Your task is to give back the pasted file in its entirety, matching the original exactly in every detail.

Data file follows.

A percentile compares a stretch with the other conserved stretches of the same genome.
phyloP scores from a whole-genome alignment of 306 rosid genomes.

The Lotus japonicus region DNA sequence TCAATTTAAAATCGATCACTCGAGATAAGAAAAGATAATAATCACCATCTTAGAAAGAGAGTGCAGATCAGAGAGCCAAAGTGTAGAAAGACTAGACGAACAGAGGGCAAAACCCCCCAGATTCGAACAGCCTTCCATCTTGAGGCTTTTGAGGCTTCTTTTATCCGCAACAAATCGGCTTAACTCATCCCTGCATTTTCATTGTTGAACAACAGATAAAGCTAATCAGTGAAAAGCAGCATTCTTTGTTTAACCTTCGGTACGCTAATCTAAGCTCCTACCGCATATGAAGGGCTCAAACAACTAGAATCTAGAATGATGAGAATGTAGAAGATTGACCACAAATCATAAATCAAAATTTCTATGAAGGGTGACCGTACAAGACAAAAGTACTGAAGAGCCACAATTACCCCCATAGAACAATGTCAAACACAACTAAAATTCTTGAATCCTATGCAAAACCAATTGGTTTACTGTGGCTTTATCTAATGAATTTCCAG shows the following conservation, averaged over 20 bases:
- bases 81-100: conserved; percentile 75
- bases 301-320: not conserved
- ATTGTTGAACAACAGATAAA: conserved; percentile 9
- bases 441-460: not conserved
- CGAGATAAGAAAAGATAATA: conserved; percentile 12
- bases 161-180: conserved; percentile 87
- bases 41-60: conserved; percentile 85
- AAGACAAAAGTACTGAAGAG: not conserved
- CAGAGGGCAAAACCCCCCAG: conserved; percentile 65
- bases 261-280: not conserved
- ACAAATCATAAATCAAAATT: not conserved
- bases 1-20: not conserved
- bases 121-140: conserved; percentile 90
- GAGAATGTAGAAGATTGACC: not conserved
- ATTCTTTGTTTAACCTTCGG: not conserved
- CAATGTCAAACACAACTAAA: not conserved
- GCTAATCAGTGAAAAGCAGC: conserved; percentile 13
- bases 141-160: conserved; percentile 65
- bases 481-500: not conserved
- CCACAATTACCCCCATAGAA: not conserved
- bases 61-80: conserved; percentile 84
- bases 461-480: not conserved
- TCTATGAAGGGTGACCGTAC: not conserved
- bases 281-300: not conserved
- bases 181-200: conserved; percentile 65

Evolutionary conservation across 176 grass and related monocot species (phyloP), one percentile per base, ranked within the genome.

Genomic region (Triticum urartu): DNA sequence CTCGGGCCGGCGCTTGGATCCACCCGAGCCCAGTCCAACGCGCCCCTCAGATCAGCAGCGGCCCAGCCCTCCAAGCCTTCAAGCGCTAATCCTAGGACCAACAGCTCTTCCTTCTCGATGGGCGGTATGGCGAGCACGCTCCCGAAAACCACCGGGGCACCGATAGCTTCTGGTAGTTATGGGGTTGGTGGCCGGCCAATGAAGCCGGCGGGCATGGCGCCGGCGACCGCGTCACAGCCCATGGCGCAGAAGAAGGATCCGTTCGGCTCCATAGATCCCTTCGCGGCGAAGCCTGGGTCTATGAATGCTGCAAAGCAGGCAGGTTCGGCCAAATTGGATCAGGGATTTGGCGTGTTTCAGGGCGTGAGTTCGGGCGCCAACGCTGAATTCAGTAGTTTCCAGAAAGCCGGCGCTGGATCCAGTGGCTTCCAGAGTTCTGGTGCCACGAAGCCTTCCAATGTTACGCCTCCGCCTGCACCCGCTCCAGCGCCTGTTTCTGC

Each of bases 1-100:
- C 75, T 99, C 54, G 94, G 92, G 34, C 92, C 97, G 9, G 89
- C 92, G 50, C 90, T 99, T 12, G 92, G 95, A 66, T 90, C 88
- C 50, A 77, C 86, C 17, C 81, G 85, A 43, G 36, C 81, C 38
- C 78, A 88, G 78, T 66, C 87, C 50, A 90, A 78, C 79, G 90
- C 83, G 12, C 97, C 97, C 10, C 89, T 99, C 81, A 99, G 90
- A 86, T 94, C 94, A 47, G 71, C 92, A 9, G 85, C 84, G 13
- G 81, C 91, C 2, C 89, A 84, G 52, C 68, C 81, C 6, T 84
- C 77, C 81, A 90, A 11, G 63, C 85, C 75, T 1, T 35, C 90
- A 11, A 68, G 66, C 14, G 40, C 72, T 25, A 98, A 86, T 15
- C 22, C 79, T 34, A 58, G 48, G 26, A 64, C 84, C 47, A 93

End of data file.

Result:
A percentile compares a stretch with the other conserved stretches of the same genome.
phyloP scores from a whole-genome alignment of 306 rosid genomes.

The Lotus japonicus region DNA sequence TCAATTTAAAATCGATCACTCGAGATAAGAAAAGATAATAATCACCATCTTAGAAAGAGAGTGCAGATCAGAGAGCCAAAGTGTAGAAAGACTAGACGAACAGAGGGCAAAACCCCCCAGATTCGAACAGCCTTCCATCTTGAGGCTTTTGAGGCTTCTTTTATCCGCAACAAATCGGCTTAACTCATCCCTGCATTTTCATTGTTGAACAACAGATAAAGCTAATCAGTGAAAAGCAGCATTCTTTGTTTAACCTTCGGTACGCTAATCTAAGCTCCTACCGCATATGAAGGGCTCAAACAACTAGAATCTAGAATGATGAGAATGTAGAAGATTGACCACAAATCATAAATCAAAATTTCTATGAAGGGTGACCGTACAAGACAAAAGTACTGAAGAGCCACAATTACCCCCATAGAACAATGTCAAACACAACTAAAATTCTTGAATCCTATGCAAAACCAATTGGTTTACTGTGGCTTTATCTAATGAATTTCCAG shows the following conservation, averaged over 20 bases:
- bases 81-100: conserved; percentile 75
- bases 301-320: not conserved
- ATTGTTGAACAACAGATAAA: conserved; percentile 9
- bases 441-460: not conserved
- CGAGATAAGAAAAGATAATA: conserved; percentile 12
- bases 161-180: conserved; percentile 87
- bases 41-60: conserved; percentile 85
- AAGACAAAAGTACTGAAGAG: not conserved
- CAGAGGGCAAAACCCCCCAG: conserved; percentile 65
- bases 261-280: not conserved
- ACAAATCATAAATCAAAATT: not conserved
- bases 1-20: not conserved
- bases 121-140: conserved; percentile 90
- GAGAATGTAGAAGATTGACC: not conserved
- ATTCTTTGTTTAACCTTCGG: not conserved
- CAATGTCAAACACAACTAAA: not conserved
- GCTAATCAGTGAAAAGCAGC: conserved; percentile 13
- bases 141-160: conserved; percentile 65
- bases 481-500: not conserved
- CCACAATTACCCCCATAGAA: not conserved
- bases 61-80: conserved; percentile 84
- bases 461-480: not conserved
- TCTATGAAGGGTGACCGTAC: not conserved
- bases 281-300: not conserved
- bases 181-200: conserved; percentile 65

Evolutionary conservation across 176 grass and related monocot species (phyloP), one percentile per base, ranked within the genome.

Genomic region (Triticum urartu): DNA sequence CTCGGGCCGGCGCTTGGATCCACCCGAGCCCAGTCCAACGCGCCCCTCAGATCAGCAGCGGCCCAGCCCTCCAAGCCTTCAAGCGCTAATCCTAGGACCAACAGCTCTTCCTTCTCGATGGGCGGTATGGCGAGCACGCTCCCGAAAACCACCGGGGCACCGATAGCTTCTGGTAGTTATGGGGTTGGTGGCCGGCCAATGAAGCCGGCGGGCATGGCGCCGGCGACCGCGTCACAGCCCATGGCGCAGAAGAAGGATCCGTTCGGCTCCATAGATCCCTTCGCGGCGAAGCCTGGGTCTATGAATGCTGCAAAGCAGGCAGGTTCGGCCAAATTGGATCAGGGATTTGGCGTGTTTCAGGGCGTGAGTTCGGGCGCCAACGCTGAATTCAGTAGTTTCCAGAAAGCCGGCGCTGGATCCAGTGGCTTCCAGAGTTCTGGTGCCACGAAGCCTTCCAATGTTACGCCTCCGCCTGCACCCGCTCCAGCGCCTGTTTCTGC

Each of bases 1-100:
- C 75, T 99, C 54, G 94, G 92, G 34, C 92, C 97, G 9, G 89
- C 92, G 50, C 90, T 99, T 12, G 92, G 95, A 66, T 90, C 88
- C 50, A 77, C 86, C 17, C 81, G 85, A 43, G 36, C 81, C 38
- C 78, A 88, G 78, T 66, C 87, C 50, A 90, A 78, C 79, G 90
- C 83, G 12, C 97, C 97, C 10, C 89, T 99, C 81, A 99, G 90
- A 86, T 94, C 94, A 47, G 71, C 92, A 9, G 85, C 84, G 13
- G 81, C 91, C 2, C 89, A 84, G 52, C 68, C 81, C 6, T 84
- C 77, C 81, A 90, A 11, G 63, C 85, C 75, T 1, T 35, C 90
- A 11, A 68, G 66, C 14, G 40, C 72, T 25, A 98, A 86, T 15
- C 22, C 79, T 34, A 58, G 48, G 26, A 64, C 84, C 47, A 93